Scrolling forward to today, we seem to have groups that want to refight the Civil War and Jim Crow disparaging non-whites and non-Christians. White supremacists, the KKK and neo-Nazis are hate groups stirring up racial tension. Do they have a right to speak in America? Yes, that is how it works. Do we have the right to say in rebuttal your words and actions are evil? You are damn right we do. Civil protest is the answer. Uncivil protest cannot be tolerated. If you bring a weapon to a protest, then you should be sent away or get a ticket voucher for the weapon as it is detained. But, it is more than OK to civilly protest evil words and actions.

America is about freedom and rights. There is a huge difference in those who say we are not being treated fairly from those who say to treat us better than they you treat others. Those missions are not the same. We all have equal rights, not more, not less.

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* Texas abandoned her separate national existence and consented to become one of the Confederated Union to promote her welfare, insure domestic tranquility and secure more substantially the blessings of peace and liberty to her people. She was received into the confederacy with her own constitution, under the guarantee of the federal constitution and the compact of annexation, that she should enjoy these blessings. She was received as a commonwealth holding, maintaining and protecting the institution known as negro slavery – the servitude of the African to the white race within her limits – a relation that had existed from the first settlement of her wilderness by the white race, and which her people intended should exist in all future time. Her institutions and geographical position established the strongest ties between her and other slaveholding States of the confederacy. Those ties have been strengthened by association. But what has been the course of the government of the United States, and of the people and authorities of the non-slave-holding States, since our connection with them?

The President almost did something good, then…

People need to know that our President is not big into details, nor does he care to be. He is not very conversant on healthcare or the Affordable Care Act, for example. Yet, he almost slipped up and accomplished something good. Alas, he changed his position within 24 hours.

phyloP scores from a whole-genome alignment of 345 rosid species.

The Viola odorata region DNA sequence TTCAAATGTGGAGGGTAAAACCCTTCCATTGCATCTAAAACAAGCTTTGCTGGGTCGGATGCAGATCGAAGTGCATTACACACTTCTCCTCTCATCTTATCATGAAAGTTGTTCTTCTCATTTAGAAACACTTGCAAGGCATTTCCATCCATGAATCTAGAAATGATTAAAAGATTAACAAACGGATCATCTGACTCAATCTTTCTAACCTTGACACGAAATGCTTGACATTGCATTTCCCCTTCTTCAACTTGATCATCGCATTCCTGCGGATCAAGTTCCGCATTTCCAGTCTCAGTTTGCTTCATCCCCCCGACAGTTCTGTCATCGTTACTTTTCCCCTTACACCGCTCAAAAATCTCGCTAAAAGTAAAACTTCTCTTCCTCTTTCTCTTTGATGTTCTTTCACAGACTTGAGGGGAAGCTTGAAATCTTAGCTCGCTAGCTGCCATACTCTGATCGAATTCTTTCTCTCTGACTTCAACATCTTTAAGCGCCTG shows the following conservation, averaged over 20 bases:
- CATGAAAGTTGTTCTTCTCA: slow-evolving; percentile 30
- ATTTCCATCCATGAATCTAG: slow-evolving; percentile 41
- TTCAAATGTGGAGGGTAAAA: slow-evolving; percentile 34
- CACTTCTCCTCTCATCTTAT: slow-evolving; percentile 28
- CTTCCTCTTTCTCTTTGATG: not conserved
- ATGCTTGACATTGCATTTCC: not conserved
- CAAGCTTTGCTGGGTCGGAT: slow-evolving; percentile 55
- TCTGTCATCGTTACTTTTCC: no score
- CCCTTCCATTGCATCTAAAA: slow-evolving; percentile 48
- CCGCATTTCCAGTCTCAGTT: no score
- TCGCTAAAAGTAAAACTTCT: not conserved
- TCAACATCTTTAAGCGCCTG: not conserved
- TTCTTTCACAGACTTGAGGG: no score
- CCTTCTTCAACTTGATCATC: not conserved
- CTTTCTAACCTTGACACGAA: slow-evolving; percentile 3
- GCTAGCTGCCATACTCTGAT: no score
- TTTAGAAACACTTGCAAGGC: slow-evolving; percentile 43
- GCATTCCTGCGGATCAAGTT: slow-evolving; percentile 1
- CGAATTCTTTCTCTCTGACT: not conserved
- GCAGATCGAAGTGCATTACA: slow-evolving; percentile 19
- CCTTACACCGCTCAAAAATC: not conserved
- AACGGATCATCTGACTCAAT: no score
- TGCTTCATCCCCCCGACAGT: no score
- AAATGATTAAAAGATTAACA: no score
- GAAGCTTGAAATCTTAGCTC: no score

Just last week, he signed two executive orders to help healthcare in the US. Neither order would be very helpful and both will cause premiums to go up under the ACA. In fact, he said if we eliminate the subsidies for deductibles, co-pays and co-insurance on people making less than 2 1/2 the poverty level it would just hurt the insurer’s profits. That simply is not true, as our deficit would go up by $20 Billion per annum and people without subsidies would see premium increases.

But, while this was going on, Senator Chuck Schumer kept telling him about the bipartisan effort of Senators Lamar Alexander and Patty Murray that would stabilize and improve the ACA. Their efforts would restore the subsidies that Trump wanted to do away with. Insurers were pricing 2018 premiums higher sans these subsidies,

Trump encouraged Alexander while Schumer did the same with Murray. The President actually did the right thing, as Alexander and Murray were going about their business in the right way with hearings and committe meetings. This is how legislation should be done, which has been lost on our two Congress chamber leaders.

When Alexander/ Murray announced they reached agreement, the President was supportive. Alexander actually thanked the President for his role in making it happen. Yet, just after Alexander called to thank him, Trump changed his mind and now does not support it. Less than 24 hours had elapsed.

Of course, his support may change and Alexander/ Murray are not done yet, but Trump had a chance to take credit for helping Americans. This could have been a helpful major piece of legislation, which is missing from his tenure. Alas, he realized he would be helping the ACA and he had to destroy it. That is what he promised to his base. While imperfect, the ACA is not broken, but it does need improvements. If it eventually fails, it is on this President and Congress’ shoulders.